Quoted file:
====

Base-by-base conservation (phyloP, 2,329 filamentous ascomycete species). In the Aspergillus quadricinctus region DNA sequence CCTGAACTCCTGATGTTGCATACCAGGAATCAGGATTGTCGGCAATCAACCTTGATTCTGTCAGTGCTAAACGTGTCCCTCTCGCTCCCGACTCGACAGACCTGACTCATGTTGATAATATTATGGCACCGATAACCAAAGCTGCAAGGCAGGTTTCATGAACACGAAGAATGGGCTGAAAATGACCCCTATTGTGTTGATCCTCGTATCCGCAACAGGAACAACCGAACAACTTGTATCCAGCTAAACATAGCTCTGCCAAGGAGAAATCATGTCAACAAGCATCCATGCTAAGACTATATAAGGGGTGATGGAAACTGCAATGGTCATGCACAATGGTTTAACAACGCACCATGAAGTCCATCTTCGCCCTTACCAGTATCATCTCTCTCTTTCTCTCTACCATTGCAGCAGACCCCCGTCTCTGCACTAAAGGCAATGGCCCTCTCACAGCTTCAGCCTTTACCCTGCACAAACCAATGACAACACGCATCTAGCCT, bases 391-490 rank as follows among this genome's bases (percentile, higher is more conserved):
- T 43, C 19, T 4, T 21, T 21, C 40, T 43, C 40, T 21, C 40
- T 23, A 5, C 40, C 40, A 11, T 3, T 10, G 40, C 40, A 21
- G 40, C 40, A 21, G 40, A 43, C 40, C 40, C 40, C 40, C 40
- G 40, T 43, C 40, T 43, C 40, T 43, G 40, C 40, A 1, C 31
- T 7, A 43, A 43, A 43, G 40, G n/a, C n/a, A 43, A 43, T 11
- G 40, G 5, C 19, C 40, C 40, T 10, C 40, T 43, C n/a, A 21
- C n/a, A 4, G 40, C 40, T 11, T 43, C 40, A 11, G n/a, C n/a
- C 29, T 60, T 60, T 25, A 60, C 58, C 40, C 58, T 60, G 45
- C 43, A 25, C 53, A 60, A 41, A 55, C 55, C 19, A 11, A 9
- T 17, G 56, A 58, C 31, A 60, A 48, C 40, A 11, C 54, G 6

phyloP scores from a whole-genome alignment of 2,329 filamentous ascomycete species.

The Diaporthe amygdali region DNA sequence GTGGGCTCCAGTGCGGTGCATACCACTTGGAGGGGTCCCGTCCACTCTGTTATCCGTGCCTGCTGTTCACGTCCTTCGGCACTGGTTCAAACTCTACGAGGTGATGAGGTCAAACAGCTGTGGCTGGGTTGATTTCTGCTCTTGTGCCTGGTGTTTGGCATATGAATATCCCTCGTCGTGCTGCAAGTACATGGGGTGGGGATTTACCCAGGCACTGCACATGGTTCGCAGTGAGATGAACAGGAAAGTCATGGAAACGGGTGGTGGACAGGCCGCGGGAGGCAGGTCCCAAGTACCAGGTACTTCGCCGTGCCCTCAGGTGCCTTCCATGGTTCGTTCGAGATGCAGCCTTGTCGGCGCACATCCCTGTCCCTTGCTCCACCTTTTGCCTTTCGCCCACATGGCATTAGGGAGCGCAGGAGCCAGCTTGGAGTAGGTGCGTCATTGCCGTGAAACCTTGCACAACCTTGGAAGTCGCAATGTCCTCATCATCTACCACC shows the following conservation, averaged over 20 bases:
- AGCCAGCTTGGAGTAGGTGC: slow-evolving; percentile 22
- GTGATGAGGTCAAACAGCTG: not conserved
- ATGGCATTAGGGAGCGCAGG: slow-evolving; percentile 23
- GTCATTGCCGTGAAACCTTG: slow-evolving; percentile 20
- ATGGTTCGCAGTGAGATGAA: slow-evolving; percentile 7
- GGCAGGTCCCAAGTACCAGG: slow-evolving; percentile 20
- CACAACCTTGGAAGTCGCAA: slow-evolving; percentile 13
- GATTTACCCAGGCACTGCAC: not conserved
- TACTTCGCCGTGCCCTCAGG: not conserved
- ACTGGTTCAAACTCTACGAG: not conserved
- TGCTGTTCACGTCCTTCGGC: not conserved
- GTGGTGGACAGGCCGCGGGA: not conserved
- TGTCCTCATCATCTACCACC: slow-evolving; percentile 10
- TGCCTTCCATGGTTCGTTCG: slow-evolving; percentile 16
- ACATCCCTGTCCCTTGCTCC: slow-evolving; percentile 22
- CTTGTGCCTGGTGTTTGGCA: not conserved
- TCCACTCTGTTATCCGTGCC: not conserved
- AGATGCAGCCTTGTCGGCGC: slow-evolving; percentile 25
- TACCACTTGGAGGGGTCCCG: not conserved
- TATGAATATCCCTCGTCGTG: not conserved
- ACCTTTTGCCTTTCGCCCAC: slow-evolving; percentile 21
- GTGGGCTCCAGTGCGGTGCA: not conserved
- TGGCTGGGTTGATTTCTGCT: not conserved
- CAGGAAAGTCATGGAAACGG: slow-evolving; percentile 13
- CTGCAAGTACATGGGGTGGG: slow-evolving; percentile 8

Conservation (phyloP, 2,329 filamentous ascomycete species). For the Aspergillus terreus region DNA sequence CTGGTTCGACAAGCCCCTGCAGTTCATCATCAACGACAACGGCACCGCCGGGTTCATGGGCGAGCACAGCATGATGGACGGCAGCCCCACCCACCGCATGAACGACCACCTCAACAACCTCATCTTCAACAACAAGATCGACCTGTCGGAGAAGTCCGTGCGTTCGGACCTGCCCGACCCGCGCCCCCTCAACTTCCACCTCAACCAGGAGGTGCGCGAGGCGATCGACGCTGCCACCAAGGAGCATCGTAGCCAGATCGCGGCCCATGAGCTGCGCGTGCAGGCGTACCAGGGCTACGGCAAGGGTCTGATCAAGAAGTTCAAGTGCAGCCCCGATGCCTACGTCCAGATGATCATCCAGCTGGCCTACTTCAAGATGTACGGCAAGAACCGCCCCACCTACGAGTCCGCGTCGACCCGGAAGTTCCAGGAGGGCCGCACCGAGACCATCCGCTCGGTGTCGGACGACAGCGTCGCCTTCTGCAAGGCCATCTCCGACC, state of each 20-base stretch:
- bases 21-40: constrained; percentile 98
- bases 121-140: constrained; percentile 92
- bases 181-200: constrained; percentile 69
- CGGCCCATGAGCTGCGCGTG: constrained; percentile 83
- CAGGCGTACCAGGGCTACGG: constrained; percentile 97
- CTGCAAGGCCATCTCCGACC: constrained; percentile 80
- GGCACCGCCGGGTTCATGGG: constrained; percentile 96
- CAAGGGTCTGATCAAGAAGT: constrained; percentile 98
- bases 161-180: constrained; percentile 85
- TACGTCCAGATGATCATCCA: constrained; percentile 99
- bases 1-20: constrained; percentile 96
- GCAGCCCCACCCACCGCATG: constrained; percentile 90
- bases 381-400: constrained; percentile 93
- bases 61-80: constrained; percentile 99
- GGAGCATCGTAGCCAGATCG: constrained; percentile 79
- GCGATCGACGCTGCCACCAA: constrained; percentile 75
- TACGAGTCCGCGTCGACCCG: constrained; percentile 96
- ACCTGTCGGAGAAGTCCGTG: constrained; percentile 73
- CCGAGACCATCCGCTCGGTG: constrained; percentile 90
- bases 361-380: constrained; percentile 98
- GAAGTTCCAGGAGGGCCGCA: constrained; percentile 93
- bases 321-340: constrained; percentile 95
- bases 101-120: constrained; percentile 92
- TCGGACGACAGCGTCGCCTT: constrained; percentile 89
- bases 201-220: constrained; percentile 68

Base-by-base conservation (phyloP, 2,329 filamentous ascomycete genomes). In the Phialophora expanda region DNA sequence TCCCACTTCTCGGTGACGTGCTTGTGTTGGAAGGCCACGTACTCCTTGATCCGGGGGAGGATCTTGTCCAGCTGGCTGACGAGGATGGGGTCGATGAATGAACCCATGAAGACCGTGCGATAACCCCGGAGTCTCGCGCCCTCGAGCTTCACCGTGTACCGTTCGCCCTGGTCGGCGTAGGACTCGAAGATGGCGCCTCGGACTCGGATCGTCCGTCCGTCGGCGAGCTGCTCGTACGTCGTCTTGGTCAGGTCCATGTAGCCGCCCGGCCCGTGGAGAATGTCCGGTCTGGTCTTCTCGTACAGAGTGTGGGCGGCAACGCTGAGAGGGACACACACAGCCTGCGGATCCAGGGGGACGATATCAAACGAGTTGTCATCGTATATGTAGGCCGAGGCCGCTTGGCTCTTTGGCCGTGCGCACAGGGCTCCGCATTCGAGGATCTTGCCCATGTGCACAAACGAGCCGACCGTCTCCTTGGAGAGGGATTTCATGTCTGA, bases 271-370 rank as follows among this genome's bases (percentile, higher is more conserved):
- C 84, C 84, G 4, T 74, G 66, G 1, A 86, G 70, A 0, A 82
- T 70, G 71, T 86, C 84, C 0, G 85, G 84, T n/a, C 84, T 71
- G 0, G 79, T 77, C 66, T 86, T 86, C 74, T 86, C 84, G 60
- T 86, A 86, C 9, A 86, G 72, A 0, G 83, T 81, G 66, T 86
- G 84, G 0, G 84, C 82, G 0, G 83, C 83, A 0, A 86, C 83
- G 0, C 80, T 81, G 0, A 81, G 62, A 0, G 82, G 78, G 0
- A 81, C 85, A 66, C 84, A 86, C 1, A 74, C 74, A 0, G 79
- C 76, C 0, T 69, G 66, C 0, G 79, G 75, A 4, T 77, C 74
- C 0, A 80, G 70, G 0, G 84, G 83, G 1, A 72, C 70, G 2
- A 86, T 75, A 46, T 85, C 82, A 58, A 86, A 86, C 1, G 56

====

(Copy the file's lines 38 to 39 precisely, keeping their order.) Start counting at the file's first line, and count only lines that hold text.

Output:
- CTGCAAGTACATGGGGTGGG: slow-evolving; percentile 8

Conservation (phyloP, 2,329 filamentous ascomycete species). For the Aspergillus terreus region DNA sequence CTGGTTCGACAAGCCCCTGCAGTTCATCATCAACGACAACGGCACCGCCGGGTTCATGGGCGAGCACAGCATGATGGACGGCAGCCCCACCCACCGCATGAACGACCACCTCAACAACCTCATCTTCAACAACAAGATCGACCTGTCGGAGAAGTCCGTGCGTTCGGACCTGCCCGACCCGCGCCCCCTCAACTTCCACCTCAACCAGGAGGTGCGCGAGGCGATCGACGCTGCCACCAAGGAGCATCGTAGCCAGATCGCGGCCCATGAGCTGCGCGTGCAGGCGTACCAGGGCTACGGCAAGGGTCTGATCAAGAAGTTCAAGTGCAGCCCCGATGCCTACGTCCAGATGATCATCCAGCTGGCCTACTTCAAGATGTACGGCAAGAACCGCCCCACCTACGAGTCCGCGTCGACCCGGAAGTTCCAGGAGGGCCGCACCGAGACCATCCGCTCGGTGTCGGACGACAGCGTCGCCTTCTGCAAGGCCATCTCCGACC, state of each 20-base stretch: